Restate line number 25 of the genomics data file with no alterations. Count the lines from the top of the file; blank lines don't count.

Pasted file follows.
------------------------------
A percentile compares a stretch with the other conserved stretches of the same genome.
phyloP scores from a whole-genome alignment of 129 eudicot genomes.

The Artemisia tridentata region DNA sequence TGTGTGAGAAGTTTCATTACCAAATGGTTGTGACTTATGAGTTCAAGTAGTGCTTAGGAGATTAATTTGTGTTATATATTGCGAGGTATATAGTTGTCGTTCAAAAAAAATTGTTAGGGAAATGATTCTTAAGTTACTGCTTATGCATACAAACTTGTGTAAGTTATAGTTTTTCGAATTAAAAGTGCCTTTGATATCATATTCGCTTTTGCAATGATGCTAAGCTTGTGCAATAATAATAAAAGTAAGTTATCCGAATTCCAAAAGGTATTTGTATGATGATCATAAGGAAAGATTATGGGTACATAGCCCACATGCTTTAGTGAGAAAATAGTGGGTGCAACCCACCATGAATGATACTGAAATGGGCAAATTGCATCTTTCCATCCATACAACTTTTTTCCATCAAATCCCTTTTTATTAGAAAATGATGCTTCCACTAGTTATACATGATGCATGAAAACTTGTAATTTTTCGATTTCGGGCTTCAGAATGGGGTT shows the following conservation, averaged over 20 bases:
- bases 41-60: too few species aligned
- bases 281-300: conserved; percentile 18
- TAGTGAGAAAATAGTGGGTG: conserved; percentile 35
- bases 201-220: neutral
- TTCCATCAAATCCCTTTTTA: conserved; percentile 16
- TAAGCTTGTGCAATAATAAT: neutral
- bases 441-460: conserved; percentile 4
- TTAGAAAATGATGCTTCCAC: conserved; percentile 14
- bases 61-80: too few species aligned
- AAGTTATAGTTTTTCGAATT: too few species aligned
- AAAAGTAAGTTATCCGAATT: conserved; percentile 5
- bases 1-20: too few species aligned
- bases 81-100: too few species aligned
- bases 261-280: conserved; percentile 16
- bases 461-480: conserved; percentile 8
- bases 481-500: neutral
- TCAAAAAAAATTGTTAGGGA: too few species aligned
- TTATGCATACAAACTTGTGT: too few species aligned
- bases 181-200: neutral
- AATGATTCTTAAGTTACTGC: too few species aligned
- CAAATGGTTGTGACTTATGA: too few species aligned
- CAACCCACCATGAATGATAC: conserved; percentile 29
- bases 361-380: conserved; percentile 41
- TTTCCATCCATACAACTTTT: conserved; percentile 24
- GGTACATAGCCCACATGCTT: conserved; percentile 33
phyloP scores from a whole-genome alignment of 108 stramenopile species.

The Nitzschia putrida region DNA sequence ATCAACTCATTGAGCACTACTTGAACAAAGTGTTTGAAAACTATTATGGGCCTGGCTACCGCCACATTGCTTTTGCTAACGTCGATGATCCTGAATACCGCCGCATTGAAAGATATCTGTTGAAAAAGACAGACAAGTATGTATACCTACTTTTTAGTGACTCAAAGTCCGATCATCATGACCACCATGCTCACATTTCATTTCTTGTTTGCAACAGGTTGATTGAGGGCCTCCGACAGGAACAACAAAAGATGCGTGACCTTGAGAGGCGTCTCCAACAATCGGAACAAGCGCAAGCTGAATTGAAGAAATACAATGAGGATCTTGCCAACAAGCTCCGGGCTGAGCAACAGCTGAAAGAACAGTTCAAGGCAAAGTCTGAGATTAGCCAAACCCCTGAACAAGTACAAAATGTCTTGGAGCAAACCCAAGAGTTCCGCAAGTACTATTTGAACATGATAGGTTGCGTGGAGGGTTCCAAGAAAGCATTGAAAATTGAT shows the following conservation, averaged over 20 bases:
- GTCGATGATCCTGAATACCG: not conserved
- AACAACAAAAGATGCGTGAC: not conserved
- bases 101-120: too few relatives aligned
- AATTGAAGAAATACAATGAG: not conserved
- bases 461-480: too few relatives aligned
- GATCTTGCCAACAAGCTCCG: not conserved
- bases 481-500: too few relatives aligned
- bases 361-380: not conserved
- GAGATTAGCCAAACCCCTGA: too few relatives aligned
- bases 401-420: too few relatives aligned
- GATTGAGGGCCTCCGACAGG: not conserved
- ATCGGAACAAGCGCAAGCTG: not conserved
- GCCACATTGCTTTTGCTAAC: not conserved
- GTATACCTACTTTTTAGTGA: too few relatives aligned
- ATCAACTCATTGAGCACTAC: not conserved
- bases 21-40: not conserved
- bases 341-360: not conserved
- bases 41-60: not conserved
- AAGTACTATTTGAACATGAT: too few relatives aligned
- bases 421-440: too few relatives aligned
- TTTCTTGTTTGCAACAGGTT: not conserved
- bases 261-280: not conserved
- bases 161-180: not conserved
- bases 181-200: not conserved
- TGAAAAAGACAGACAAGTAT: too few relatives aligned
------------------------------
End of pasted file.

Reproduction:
- CAACCCACCATGAATGATAC: conserved; percentile 29